These provisions were all approved by the House as they were written. However, the bill is now heading to the Senate, where changes could be made to what exactly is included in the deal. If this happens, the bill will be sent back to the House for reconsideration, and the process will start all over again. However, the Senate has made a goal to vote on the bill before Christmas, signaling that it’s unlikely they will make changes. 


For a bill to pass the Senate, it usually has to earn a two-thirds majority. However, this bill may be able to pass with a simple majority, due to the fact that it is considered a reconciliation bill. Reconciliation bills are bills that change policies on spending and budget. If they are able to keep it within the lines of reconciliation, they will only need 51 votes to pass the bill. This is very important to Democrats because the bill is so partisan. 


In fact, the Democratic party seems to be split even within itself when it comes to some of the issues in this bill. Moderates, notably Senator Joe Manchin (D-W. Va), do not approve of the plan for paid family leave. Farther to the left, liberals find the tax plan too generous towards the wealthy. Leaders within the party are currently most worried about how Senator Manchin will vote. Not only is he opposed to paid family leave, but he also claims the package will worsen current inflation. Because of this, his vote is considered a swing vote.


However, claims of this bill influencing inflation have been unfounded several times already. A letter written by 17 Nobel laureates even said that the Build Back Better bill would “ease longer-term inflationary pressures” by investing in economic capacity. Democrats have also attempted to rebrand the bill in a way that counters inflation claims by siting how it will lower the cost of prescription drugs, raising a family, etc.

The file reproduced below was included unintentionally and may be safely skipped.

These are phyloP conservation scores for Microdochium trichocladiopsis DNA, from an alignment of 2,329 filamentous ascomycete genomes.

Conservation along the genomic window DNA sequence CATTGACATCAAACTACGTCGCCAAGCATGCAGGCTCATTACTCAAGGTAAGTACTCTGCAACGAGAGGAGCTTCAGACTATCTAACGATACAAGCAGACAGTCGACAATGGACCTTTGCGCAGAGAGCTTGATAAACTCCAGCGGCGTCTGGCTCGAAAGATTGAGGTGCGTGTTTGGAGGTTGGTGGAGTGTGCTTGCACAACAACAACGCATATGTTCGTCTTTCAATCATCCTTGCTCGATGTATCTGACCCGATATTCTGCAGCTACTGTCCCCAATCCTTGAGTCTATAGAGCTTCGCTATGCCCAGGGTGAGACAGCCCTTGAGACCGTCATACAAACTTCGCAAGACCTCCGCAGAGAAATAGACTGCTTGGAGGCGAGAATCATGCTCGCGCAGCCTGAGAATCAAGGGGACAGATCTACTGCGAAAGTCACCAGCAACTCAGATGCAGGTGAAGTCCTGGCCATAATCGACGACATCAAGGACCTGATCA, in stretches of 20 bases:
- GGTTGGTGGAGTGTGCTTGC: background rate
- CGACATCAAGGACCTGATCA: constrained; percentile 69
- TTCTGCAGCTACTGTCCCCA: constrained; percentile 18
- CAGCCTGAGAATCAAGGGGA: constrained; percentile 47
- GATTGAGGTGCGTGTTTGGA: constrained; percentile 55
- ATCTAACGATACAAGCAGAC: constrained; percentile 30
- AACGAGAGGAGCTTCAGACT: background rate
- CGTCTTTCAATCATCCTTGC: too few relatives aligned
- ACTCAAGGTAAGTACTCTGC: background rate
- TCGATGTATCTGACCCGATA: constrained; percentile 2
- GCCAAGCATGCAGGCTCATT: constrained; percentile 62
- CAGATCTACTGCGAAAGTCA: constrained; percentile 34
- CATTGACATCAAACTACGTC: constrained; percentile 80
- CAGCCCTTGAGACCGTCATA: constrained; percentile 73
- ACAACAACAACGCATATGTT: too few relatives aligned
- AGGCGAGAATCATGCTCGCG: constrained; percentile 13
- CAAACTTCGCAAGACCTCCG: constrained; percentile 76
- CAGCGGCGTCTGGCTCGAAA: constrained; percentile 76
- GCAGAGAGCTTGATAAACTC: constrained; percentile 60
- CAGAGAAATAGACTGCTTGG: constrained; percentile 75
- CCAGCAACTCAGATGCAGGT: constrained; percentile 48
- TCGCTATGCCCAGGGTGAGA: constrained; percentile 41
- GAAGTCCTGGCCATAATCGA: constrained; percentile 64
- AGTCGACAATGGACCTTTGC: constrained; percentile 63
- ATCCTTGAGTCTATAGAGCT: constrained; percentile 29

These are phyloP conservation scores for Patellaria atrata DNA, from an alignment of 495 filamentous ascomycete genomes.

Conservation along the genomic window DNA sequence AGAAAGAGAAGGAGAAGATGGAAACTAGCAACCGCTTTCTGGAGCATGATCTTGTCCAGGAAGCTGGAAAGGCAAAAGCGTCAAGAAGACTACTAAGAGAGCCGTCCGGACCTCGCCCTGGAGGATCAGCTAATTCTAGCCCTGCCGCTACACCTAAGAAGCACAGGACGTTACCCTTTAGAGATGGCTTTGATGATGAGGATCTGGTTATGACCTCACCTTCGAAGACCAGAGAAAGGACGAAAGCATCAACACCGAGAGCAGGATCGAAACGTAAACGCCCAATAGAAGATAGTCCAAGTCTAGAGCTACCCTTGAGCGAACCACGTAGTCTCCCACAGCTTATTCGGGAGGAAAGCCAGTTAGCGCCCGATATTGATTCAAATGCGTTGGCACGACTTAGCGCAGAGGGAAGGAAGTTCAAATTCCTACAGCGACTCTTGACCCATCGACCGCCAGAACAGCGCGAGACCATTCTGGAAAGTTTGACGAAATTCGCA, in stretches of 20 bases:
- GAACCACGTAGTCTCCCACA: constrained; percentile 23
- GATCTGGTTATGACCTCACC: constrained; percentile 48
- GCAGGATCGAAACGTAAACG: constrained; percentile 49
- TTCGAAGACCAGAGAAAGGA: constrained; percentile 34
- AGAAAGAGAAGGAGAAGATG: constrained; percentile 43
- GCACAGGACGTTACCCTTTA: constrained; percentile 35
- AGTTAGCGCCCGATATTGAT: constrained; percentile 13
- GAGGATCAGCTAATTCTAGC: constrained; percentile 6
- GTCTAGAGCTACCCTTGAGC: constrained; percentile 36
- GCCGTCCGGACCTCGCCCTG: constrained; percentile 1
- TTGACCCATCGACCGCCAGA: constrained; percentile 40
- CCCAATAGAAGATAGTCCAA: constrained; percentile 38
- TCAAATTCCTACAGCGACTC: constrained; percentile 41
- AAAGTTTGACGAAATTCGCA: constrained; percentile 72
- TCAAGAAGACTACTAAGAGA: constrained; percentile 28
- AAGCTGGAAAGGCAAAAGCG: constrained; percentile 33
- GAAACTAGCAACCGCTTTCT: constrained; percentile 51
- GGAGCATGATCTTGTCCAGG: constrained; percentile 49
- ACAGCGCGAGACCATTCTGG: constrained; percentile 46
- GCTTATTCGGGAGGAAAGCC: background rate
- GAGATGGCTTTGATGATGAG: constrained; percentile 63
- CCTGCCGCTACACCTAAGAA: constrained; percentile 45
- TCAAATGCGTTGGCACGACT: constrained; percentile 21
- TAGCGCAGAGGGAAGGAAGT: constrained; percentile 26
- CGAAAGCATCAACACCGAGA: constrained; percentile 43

Although it is unclear whether this argument has changed, it should be noted that this is a 10-year spending plan, so the money will not simply fall out of the pocket of the U.S. all at once. Additionally, democrats claim the package will be paid for by tax increases on high earners and corporations. According to the Congressional Budget Office, this will only raise $1.5 trillion over the next 10 years. 


Siting concerns of long-term cost, officials who are opposing the bill are not completely unfounded. It is true that this is expected to increase federal budget deficit over the next 10 years. Arguments that the climate policies in the bill will worsen already steep fossil fuel prices are also not baseless. However, from the point of view of a young person, fossil fuel prices will also increase when we start to run out of them- which is proven to not be far off. As something that takes such a huge effort to transition, clean energy is something that needs to be addressed at some point, and it’s not going to get easier if we ignore it.


Overall, this bill will be a huge step for the Biden administration if it is passed. Although Congress is still split into two distinct sides, much like the country, the bill is going to be voted on by the Senate before Christmas time, and it is projected that it will pass- by 51 votes and not one extra. When it comes down to the days following the vote, the holiday season will be upon the nation, which may just bring some sense of unity.